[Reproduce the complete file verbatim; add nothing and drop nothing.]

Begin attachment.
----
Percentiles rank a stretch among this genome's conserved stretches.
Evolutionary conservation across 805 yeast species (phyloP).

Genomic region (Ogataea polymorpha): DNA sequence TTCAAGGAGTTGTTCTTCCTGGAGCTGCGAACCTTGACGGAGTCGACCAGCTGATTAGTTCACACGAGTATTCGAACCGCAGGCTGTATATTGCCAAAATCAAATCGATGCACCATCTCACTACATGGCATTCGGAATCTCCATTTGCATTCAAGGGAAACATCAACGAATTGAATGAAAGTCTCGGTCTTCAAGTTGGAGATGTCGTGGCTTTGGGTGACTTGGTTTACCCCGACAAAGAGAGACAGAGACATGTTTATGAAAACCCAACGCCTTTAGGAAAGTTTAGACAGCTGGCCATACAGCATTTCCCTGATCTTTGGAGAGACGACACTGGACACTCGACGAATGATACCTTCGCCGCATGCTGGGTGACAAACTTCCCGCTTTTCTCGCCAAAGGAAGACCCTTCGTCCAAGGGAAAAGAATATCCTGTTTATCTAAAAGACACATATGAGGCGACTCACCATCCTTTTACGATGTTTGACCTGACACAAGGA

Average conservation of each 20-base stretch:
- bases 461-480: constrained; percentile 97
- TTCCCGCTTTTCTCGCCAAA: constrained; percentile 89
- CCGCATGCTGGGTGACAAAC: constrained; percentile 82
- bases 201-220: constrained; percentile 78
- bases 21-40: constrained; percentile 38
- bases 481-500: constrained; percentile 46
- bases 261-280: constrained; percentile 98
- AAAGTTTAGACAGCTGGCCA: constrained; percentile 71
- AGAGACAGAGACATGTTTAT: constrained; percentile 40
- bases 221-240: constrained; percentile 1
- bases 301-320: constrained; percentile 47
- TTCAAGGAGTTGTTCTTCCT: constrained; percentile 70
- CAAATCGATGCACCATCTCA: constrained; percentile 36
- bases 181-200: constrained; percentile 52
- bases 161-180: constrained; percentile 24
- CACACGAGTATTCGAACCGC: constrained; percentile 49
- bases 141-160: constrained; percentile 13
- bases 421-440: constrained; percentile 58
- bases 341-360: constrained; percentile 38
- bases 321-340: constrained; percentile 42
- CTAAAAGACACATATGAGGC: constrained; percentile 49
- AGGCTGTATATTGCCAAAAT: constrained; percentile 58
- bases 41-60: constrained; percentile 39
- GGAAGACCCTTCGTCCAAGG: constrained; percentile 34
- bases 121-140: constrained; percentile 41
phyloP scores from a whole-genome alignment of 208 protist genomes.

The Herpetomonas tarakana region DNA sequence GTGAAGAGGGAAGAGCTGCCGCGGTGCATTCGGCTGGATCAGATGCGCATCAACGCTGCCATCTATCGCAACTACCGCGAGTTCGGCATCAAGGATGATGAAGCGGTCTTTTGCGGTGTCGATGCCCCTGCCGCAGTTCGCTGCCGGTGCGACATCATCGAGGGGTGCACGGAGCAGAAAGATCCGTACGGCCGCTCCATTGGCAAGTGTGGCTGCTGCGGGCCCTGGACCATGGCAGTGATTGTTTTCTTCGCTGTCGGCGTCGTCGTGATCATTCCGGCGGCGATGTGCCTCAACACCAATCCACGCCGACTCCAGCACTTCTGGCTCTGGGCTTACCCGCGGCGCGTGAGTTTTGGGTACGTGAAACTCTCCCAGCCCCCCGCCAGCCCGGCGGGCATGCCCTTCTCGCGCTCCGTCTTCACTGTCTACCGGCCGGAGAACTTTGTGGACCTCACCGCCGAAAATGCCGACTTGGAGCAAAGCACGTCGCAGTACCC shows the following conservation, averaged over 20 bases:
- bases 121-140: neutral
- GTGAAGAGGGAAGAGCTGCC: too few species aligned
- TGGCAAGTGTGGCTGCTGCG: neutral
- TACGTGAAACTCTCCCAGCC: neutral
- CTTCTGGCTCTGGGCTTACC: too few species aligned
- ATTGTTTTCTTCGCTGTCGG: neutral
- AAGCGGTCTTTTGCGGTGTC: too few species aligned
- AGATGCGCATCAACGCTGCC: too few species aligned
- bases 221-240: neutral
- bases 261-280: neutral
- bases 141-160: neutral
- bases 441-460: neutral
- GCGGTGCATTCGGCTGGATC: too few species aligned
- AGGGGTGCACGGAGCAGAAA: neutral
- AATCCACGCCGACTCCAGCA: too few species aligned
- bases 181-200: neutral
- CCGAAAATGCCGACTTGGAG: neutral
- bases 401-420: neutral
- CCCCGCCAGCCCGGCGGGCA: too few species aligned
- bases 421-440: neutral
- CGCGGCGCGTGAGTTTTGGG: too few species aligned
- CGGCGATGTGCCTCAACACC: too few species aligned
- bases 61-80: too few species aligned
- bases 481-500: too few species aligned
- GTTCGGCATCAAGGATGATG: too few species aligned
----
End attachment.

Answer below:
Percentiles rank a stretch among this genome's conserved stretches.
Evolutionary conservation across 805 yeast species (phyloP).

Genomic region (Ogataea polymorpha): DNA sequence TTCAAGGAGTTGTTCTTCCTGGAGCTGCGAACCTTGACGGAGTCGACCAGCTGATTAGTTCACACGAGTATTCGAACCGCAGGCTGTATATTGCCAAAATCAAATCGATGCACCATCTCACTACATGGCATTCGGAATCTCCATTTGCATTCAAGGGAAACATCAACGAATTGAATGAAAGTCTCGGTCTTCAAGTTGGAGATGTCGTGGCTTTGGGTGACTTGGTTTACCCCGACAAAGAGAGACAGAGACATGTTTATGAAAACCCAACGCCTTTAGGAAAGTTTAGACAGCTGGCCATACAGCATTTCCCTGATCTTTGGAGAGACGACACTGGACACTCGACGAATGATACCTTCGCCGCATGCTGGGTGACAAACTTCCCGCTTTTCTCGCCAAAGGAAGACCCTTCGTCCAAGGGAAAAGAATATCCTGTTTATCTAAAAGACACATATGAGGCGACTCACCATCCTTTTACGATGTTTGACCTGACACAAGGA

Average conservation of each 20-base stretch:
- bases 461-480: constrained; percentile 97
- TTCCCGCTTTTCTCGCCAAA: constrained; percentile 89
- CCGCATGCTGGGTGACAAAC: constrained; percentile 82
- bases 201-220: constrained; percentile 78
- bases 21-40: constrained; percentile 38
- bases 481-500: constrained; percentile 46
- bases 261-280: constrained; percentile 98
- AAAGTTTAGACAGCTGGCCA: constrained; percentile 71
- AGAGACAGAGACATGTTTAT: constrained; percentile 40
- bases 221-240: constrained; percentile 1
- bases 301-320: constrained; percentile 47
- TTCAAGGAGTTGTTCTTCCT: constrained; percentile 70
- CAAATCGATGCACCATCTCA: constrained; percentile 36
- bases 181-200: constrained; percentile 52
- bases 161-180: constrained; percentile 24
- CACACGAGTATTCGAACCGC: constrained; percentile 49
- bases 141-160: constrained; percentile 13
- bases 421-440: constrained; percentile 58
- bases 341-360: constrained; percentile 38
- bases 321-340: constrained; percentile 42
- CTAAAAGACACATATGAGGC: constrained; percentile 49
- AGGCTGTATATTGCCAAAAT: constrained; percentile 58
- bases 41-60: constrained; percentile 39
- GGAAGACCCTTCGTCCAAGG: constrained; percentile 34
- bases 121-140: constrained; percentile 41
phyloP scores from a whole-genome alignment of 208 protist genomes.

The Herpetomonas tarakana region DNA sequence GTGAAGAGGGAAGAGCTGCCGCGGTGCATTCGGCTGGATCAGATGCGCATCAACGCTGCCATCTATCGCAACTACCGCGAGTTCGGCATCAAGGATGATGAAGCGGTCTTTTGCGGTGTCGATGCCCCTGCCGCAGTTCGCTGCCGGTGCGACATCATCGAGGGGTGCACGGAGCAGAAAGATCCGTACGGCCGCTCCATTGGCAAGTGTGGCTGCTGCGGGCCCTGGACCATGGCAGTGATTGTTTTCTTCGCTGTCGGCGTCGTCGTGATCATTCCGGCGGCGATGTGCCTCAACACCAATCCACGCCGACTCCAGCACTTCTGGCTCTGGGCTTACCCGCGGCGCGTGAGTTTTGGGTACGTGAAACTCTCCCAGCCCCCCGCCAGCCCGGCGGGCATGCCCTTCTCGCGCTCCGTCTTCACTGTCTACCGGCCGGAGAACTTTGTGGACCTCACCGCCGAAAATGCCGACTTGGAGCAAAGCACGTCGCAGTACCC shows the following conservation, averaged over 20 bases:
- bases 121-140: neutral
- GTGAAGAGGGAAGAGCTGCC: too few species aligned
- TGGCAAGTGTGGCTGCTGCG: neutral
- TACGTGAAACTCTCCCAGCC: neutral
- CTTCTGGCTCTGGGCTTACC: too few species aligned
- ATTGTTTTCTTCGCTGTCGG: neutral
- AAGCGGTCTTTTGCGGTGTC: too few species aligned
- AGATGCGCATCAACGCTGCC: too few species aligned
- bases 221-240: neutral
- bases 261-280: neutral
- bases 141-160: neutral
- bases 441-460: neutral
- GCGGTGCATTCGGCTGGATC: too few species aligned
- AGGGGTGCACGGAGCAGAAA: neutral
- AATCCACGCCGACTCCAGCA: too few species aligned
- bases 181-200: neutral
- CCGAAAATGCCGACTTGGAG: neutral
- bases 401-420: neutral
- CCCCGCCAGCCCGGCGGGCA: too few species aligned
- bases 421-440: neutral
- CGCGGCGCGTGAGTTTTGGG: too few species aligned
- CGGCGATGTGCCTCAACACC: too few species aligned
- bases 61-80: too few species aligned
- bases 481-500: too few species aligned
- GTTCGGCATCAAGGATGATG: too few species aligned